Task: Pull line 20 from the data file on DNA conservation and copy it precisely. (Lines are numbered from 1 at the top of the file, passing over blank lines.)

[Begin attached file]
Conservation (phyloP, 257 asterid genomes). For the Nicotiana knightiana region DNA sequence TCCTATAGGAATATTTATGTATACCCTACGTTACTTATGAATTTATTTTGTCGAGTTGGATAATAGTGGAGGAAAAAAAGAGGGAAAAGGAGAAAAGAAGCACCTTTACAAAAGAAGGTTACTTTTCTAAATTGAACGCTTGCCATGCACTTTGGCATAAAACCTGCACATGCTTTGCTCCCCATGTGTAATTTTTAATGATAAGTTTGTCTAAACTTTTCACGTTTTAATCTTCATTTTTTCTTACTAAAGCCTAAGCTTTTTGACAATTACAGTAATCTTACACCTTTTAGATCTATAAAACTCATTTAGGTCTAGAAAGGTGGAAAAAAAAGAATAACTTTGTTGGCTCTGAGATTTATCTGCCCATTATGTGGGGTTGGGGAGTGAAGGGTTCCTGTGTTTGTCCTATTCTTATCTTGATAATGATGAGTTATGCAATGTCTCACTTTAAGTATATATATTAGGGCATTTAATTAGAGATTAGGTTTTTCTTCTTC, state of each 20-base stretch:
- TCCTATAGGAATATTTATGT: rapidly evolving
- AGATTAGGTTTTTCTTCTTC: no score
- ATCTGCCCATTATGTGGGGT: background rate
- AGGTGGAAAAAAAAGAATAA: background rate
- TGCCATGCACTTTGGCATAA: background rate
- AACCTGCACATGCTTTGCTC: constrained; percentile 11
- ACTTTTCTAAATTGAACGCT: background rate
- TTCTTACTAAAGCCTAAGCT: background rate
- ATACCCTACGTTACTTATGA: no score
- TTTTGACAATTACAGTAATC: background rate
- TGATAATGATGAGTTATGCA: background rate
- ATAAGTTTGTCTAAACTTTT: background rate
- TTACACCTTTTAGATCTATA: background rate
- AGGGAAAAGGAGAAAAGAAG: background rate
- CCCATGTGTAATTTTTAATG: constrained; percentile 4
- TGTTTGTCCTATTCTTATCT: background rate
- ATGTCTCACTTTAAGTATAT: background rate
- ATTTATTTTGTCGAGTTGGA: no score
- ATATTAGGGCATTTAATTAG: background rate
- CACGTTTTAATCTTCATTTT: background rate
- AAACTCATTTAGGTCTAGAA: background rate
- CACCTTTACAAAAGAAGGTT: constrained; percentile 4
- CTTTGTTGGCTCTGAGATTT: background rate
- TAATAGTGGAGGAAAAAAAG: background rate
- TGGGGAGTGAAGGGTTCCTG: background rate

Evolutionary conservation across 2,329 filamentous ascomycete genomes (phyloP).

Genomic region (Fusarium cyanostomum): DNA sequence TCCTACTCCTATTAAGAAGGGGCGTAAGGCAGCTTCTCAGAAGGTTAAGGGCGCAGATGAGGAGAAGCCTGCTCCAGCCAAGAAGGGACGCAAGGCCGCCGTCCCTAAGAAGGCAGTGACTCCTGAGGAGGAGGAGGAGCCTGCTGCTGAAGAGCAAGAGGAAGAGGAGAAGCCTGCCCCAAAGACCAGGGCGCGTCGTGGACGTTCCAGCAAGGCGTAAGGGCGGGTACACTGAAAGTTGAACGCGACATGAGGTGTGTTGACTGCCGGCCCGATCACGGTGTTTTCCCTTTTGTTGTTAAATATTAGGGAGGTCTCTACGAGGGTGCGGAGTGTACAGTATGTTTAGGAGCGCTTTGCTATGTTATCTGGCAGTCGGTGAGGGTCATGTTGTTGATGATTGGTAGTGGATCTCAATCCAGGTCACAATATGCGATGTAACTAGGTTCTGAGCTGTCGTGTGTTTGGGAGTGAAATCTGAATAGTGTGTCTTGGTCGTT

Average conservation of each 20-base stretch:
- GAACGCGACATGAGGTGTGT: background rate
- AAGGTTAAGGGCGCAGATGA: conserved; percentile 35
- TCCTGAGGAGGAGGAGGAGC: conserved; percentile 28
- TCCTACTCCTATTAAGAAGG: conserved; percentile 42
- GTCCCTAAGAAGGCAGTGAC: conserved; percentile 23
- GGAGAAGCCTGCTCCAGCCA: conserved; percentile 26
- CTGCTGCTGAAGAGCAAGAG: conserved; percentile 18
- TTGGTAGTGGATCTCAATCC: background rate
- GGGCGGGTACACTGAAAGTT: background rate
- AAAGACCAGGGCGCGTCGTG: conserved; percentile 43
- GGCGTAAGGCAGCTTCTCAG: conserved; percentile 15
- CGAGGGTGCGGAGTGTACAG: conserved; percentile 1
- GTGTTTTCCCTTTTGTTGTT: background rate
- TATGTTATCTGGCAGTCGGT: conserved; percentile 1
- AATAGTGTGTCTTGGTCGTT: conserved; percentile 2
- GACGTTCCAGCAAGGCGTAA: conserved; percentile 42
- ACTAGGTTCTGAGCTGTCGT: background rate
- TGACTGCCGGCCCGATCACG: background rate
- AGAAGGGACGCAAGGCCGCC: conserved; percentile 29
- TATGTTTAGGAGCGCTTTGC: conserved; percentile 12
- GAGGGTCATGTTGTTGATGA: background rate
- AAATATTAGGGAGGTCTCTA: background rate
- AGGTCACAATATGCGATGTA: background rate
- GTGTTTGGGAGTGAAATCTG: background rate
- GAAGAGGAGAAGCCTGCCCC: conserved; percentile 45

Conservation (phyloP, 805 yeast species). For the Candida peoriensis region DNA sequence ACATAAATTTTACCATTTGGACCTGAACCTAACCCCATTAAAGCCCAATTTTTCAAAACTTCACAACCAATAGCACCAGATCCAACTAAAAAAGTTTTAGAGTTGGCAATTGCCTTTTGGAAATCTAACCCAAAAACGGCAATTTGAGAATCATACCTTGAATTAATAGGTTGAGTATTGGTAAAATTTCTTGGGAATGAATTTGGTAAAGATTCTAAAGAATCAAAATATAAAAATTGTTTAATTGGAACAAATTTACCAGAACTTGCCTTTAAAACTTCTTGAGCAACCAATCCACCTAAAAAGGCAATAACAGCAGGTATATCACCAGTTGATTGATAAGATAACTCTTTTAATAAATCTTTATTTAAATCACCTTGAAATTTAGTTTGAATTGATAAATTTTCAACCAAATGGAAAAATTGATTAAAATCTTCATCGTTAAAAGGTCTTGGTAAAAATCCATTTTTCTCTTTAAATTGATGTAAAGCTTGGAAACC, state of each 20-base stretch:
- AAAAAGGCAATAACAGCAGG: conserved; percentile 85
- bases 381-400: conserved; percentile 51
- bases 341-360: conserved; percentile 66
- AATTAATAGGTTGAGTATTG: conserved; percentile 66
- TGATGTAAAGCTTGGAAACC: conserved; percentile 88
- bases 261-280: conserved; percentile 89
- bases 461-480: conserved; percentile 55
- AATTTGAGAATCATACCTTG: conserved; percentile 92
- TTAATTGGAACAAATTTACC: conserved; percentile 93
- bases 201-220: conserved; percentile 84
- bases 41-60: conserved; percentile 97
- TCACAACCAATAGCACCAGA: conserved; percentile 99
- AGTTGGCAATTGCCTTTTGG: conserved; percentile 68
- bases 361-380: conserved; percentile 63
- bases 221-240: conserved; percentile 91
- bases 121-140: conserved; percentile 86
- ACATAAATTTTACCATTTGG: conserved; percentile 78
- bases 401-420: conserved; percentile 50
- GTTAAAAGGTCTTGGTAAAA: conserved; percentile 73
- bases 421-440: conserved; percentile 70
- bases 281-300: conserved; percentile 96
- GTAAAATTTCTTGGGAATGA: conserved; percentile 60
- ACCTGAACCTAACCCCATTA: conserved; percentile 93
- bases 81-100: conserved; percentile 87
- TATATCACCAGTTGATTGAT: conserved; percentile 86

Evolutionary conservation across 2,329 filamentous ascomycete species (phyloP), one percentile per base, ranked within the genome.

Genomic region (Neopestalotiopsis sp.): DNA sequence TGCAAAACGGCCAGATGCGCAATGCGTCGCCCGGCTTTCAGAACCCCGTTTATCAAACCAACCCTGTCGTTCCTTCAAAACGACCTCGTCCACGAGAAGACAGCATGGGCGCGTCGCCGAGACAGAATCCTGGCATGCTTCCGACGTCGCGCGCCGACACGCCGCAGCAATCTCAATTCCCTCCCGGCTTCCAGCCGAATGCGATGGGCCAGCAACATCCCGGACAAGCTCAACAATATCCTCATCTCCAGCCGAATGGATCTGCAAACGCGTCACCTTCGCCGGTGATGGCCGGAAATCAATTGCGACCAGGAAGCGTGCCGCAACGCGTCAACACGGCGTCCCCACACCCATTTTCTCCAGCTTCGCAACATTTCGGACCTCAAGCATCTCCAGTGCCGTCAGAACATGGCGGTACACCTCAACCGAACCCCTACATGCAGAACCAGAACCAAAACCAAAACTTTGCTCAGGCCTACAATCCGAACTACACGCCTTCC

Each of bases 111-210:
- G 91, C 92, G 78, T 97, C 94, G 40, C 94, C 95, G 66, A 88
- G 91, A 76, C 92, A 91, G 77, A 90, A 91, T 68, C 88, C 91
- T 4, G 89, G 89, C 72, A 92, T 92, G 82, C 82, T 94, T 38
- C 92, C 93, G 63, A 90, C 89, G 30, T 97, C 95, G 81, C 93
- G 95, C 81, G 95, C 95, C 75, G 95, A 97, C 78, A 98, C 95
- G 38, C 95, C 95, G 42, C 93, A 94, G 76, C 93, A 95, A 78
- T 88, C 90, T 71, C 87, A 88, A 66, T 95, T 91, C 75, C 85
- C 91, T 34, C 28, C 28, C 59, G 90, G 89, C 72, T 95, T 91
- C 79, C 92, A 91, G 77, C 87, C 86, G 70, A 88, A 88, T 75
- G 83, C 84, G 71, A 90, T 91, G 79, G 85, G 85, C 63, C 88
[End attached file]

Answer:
- ATATTAGGGCATTTAATTAG: background rate